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Thread: 2018 F-35 News and Discussion

  1. #181
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    Quote Originally Posted by bring_it_on View Post
    • URF (minus the engine) estimate of the F-35A dropped from $67.7 Million (2012) to $67.6 Million, that of the F-35B increased from $77.1 Million to $77.4 Million and that of the F-35C increased from $78.1 To $78.7

    The URF estimate of the CTOL engine remain unchanged, that of the STOVL system went from $26.7 Million to $26.8, while that of the CV went from $11 Million to $11.1 Million. All in 2012 dollars.
    Interesting. That works out to a combined URF of $78.7 mil (2012) which adjusted for inflation is about $85 mil.

  2. #182
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    Do you have a link for the SAR?
    "The early bird gets the worm but the second mouse gets the cheese."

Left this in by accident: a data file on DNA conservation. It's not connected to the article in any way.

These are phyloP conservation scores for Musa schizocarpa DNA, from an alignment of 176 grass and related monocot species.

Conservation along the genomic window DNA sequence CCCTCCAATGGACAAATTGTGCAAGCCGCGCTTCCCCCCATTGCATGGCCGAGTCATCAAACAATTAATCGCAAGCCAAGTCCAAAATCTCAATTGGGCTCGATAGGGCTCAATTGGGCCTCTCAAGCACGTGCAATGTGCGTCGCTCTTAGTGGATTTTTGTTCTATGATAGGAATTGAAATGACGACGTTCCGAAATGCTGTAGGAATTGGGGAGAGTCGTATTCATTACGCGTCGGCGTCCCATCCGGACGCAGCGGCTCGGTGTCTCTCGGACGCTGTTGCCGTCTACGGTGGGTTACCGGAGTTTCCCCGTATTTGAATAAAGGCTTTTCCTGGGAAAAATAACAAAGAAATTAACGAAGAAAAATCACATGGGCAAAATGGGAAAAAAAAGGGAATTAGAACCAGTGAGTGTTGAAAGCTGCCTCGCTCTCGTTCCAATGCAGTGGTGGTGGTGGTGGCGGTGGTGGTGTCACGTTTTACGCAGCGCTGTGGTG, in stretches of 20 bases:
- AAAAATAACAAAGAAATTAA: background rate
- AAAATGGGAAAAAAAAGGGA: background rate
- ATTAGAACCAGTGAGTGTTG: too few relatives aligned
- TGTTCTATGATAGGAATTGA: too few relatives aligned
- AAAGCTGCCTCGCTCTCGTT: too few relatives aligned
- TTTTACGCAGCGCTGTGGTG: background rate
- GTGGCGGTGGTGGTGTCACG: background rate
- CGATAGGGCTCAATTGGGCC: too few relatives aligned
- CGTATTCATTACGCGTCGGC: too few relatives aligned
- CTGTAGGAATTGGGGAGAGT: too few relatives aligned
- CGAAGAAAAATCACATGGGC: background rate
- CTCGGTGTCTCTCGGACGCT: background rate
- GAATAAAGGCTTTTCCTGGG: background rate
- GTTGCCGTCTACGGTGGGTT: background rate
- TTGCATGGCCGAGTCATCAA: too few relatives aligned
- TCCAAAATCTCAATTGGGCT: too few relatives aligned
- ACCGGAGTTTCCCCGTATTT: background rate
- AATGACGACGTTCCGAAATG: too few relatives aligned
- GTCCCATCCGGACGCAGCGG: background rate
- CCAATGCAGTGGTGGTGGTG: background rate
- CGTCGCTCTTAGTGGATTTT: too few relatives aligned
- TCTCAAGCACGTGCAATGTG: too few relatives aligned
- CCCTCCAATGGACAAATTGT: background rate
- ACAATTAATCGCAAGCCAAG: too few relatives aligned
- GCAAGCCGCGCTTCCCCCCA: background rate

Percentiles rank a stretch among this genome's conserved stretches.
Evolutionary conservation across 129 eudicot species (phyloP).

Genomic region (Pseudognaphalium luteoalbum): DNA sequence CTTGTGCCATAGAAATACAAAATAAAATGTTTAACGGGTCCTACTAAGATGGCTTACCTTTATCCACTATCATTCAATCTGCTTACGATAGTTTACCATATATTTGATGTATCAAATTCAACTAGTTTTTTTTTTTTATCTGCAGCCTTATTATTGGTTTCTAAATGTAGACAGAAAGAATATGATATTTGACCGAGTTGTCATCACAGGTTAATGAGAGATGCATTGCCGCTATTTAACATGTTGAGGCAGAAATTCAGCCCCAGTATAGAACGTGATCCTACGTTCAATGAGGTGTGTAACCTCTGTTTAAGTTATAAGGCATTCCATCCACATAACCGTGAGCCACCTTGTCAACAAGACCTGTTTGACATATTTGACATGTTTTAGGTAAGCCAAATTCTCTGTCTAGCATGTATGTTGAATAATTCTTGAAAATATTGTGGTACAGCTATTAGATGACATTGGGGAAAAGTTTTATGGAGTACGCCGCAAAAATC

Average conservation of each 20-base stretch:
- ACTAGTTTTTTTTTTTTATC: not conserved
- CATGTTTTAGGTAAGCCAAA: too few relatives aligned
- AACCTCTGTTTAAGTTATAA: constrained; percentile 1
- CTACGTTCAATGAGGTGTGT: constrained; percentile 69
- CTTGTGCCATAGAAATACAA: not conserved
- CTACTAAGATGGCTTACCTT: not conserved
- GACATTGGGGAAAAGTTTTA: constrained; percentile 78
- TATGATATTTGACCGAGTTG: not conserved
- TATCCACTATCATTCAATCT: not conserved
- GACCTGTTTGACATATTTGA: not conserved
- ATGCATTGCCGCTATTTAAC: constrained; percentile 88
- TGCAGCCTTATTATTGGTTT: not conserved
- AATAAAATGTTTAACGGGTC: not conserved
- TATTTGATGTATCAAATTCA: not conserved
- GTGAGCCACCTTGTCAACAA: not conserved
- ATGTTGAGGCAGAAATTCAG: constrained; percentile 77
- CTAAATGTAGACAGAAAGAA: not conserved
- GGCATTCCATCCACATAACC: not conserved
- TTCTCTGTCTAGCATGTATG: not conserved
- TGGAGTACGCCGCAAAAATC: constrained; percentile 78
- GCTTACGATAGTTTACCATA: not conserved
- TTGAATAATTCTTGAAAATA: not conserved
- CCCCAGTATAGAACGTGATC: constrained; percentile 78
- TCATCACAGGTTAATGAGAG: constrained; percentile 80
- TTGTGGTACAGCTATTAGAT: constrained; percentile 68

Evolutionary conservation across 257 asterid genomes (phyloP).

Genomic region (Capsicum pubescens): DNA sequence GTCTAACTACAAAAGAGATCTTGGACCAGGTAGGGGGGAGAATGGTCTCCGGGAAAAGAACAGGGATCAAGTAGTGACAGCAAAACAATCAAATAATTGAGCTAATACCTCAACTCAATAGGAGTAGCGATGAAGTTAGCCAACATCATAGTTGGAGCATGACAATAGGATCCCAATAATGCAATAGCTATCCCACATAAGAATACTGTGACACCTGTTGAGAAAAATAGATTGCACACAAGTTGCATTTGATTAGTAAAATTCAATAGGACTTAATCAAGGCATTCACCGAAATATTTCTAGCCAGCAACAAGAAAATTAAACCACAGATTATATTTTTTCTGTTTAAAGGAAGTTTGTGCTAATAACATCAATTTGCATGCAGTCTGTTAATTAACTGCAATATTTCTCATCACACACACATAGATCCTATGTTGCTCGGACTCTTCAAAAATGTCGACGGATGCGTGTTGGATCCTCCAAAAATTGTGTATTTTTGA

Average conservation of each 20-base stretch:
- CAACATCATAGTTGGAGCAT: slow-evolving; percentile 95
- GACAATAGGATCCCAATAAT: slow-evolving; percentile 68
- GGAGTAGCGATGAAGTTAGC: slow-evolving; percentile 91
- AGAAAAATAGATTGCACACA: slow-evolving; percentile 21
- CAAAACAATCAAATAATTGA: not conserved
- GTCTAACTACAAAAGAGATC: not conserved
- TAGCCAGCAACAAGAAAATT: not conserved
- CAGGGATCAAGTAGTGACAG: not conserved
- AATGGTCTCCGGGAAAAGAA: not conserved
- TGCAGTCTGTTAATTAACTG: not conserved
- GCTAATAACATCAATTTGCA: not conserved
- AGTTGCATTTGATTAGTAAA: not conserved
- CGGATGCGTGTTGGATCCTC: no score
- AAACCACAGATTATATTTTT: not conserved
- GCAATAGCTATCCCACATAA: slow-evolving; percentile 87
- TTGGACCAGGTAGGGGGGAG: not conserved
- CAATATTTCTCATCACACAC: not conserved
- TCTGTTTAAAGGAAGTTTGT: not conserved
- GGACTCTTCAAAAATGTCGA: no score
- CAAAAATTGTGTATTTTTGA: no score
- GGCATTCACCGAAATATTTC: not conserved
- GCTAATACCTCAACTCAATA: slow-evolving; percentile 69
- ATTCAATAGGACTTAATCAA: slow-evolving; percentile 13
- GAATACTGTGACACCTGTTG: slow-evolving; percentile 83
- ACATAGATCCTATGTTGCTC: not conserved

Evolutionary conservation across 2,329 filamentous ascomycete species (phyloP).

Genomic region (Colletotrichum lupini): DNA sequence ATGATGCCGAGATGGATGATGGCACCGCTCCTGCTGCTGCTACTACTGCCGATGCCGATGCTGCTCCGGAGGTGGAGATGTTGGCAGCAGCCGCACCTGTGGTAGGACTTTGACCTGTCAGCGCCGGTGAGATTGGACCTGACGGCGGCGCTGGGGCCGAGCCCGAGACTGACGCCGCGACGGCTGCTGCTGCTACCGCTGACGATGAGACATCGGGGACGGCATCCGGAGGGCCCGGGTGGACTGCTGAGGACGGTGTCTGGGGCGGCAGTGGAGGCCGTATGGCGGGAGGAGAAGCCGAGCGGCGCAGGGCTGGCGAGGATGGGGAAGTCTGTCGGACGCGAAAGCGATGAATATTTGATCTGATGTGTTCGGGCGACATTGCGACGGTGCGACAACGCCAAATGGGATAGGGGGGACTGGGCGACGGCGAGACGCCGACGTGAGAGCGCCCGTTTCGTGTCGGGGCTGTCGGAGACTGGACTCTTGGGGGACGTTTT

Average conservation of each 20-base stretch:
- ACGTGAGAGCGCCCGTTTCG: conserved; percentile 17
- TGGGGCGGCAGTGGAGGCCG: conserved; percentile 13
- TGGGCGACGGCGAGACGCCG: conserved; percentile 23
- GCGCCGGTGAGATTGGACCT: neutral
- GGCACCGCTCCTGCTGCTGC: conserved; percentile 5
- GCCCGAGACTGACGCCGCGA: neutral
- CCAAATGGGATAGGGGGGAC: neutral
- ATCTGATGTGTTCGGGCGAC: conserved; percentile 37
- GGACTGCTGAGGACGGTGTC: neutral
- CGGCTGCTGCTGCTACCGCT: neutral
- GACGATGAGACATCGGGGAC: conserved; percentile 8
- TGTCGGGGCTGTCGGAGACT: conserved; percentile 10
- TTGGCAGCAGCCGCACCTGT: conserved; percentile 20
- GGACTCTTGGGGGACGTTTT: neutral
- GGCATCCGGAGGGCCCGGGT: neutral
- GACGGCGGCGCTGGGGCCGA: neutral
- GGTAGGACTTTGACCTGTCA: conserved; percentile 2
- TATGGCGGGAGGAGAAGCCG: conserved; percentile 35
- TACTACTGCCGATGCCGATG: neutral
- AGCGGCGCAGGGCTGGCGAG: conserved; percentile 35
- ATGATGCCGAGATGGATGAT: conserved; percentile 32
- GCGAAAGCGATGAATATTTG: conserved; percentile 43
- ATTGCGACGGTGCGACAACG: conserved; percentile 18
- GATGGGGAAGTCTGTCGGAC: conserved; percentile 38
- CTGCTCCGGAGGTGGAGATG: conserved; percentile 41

3. #183
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    Spud - https://www.scribd.com/document/3757...port-FY19-2017

    Interesting. That works out to a combined URF of $78.7 mil (2012) which adjusted for inflation is about $85 mil.
    Roughly although this would be using standard inflation and not the DOD indices and formula. But URF here is that for the program so this was expected. The more expensive aircraft only made/make up 300-350 or so deliveries out of a total expected in the thousand because the average URF also factors in around 750 non US aircraft (FMS and partner) so if one looks at the bigger picture current LRIP deliveries which are $90 million or more only make up a very small percentage given the total aircraft produced # used for the estimate.

    The DoD average F-35 Aircraft Unit Recurring Flyaway (URF) Cost consists of the Hardware (Airframe, Vehicle Systems,
    Mission Systems, and Engineering Change Order) costs over the life of the program. The URF assumes the quantity
    benefits of 132 FMS aircraft and 609 International Partner aircraft.